Despite the demand for apples locally, in Kenya, its production is confined to a few scattered farmers in the highlands of Kiambu, Kitale and Nandi. One farmer who has tapped into this growing demand is George Karemu who has 350 apple trees.
The retired teacher and his wife grow the apples on a one and a quarter acre orchard in Miugune village in Buuri District, Meru County.
“I settled on apples after a bad experience with potatoes, maize and fodder for dairy farming. I discovered that managed well, apples have better and more reliable returns. But as a back-up plan, I still grow the others but on small scale,” says Karemu.
Karemu’s love affair with apples started in 1976 when a friend from Kibirichia gave him four apple shoots to try at his farm on the Northern slopes of Mt Kenya.
Pruning is key
These four shoots have since grown into blooming trees bending under the weight of fruits. Having planted applesfor more than 40 years, he has become an expert of sorts.
Karemu mainly grows Winter Banana variety of apples but he has been trying to graft his crop with Rome Beauty and Golden Gozet varieties. Though grafted trees are fast maturing and could yield fruits in three to four years, he says his experience is that they have limited production. The farmer admits that very few of his neighbours have ventured into this territory though he estimates the farm is earning him three times what he would be making if he was farming potatoes.
But this September he plans to venture into production of seedlings for sale. He says apples have two seasons; a main one between September and March and between June and August. According to Karemu, the tree has fruits throughout the year and peak harvesting is between February and April.
To keep the fruits healthy and strong, the farmer uses six to seven bags of farmyard manure which he buys from neighbours.
“The good thing is that it is affordable. A sack of manure costs Sh100. But we also need one 50 kilo bag of NPK 20.20.20 fertiliser and three litres of foliar feed for leafage development,” he says.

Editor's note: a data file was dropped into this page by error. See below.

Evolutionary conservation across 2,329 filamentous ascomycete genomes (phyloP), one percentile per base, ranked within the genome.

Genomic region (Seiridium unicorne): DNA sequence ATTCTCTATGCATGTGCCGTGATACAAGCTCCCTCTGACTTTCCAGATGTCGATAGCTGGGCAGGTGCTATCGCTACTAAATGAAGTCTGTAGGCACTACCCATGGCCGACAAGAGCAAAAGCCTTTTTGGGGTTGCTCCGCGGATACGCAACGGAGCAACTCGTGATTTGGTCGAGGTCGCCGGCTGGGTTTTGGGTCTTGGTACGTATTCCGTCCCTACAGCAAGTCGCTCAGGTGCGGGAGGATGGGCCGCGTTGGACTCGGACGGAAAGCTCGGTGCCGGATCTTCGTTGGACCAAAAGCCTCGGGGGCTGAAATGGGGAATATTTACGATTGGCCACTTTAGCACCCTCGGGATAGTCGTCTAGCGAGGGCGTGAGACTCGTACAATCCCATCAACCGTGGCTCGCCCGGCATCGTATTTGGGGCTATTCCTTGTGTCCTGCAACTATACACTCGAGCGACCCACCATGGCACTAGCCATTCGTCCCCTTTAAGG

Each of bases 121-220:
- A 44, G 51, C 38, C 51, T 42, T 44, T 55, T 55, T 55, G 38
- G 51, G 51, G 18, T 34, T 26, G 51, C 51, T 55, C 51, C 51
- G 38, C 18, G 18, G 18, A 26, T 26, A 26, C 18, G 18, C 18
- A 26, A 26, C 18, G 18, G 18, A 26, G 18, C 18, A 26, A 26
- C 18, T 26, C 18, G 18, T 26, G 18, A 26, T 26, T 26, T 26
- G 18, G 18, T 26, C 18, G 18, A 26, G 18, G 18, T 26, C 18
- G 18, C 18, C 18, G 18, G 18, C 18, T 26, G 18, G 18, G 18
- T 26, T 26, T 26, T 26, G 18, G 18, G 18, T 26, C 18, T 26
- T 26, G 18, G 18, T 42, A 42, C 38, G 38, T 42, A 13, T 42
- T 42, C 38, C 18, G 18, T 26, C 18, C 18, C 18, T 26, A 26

The farmer also cross plant beans on the section occupied by the less mature trees which are four years and below covering over 100 trees. Because of the availability of shoots which he sources from his oldest plantation, Karemu’s garden is divided in four sections with the oldest trees planted in 2009, then younger batch planted in 2013.
Typically, his trees take five to six years to start producing fruits with commercial value and the production increases as the tree gains more years. But with a spacing of seven feet between trees and nine feet between rows, the orchard gets to a level where no intercropping can take place after eight years.
While this diminishes the weeding labour, it also increases the amount of pruning and chemicals required.
One of the most tedious tasks for an apple garden is keeping the predator birds away when the fruits broom.
“The birds are in the garden as early as 6.00pm and have to be chased away using slings and stones.”
Despite that challenge, he says the venture is worth it if someone gets it right from the word go. Henry Murithi, a crop protection expert who is in tree seedling business explains that selection of root stock seedling is one of the most important aspects in establishing a thriving appleorchard.
He explains that root stock can then be grafted with other varieties of choice once it has been established with a drought resistant tree. According to him, the best root stock varieties for East Africa as Batten Feilder and Marllieng Mutton 106 and Marllieng Mutton 107.
Those could then be grafted with varieties such as Anna – an oval shaped red fruit with yellow stripes, Winter Banana which is a good pollinator and Golden Dolcet which is a red round fruit with yellow stripes.
For soils, fertile and deep type are good for apple farming and recommends a spacing of one metre between trees and three metres between rows. He recommends nutrient replenishment through farm yard manure.
Phyllis Mutungi, a government horticulturist working in Meru said a fertiliser application of 150 grams of CAN per year can help in nutrient replenishment increasing gradually to 1.5 kilogrammes per tree. “Continuous pruning is also key.”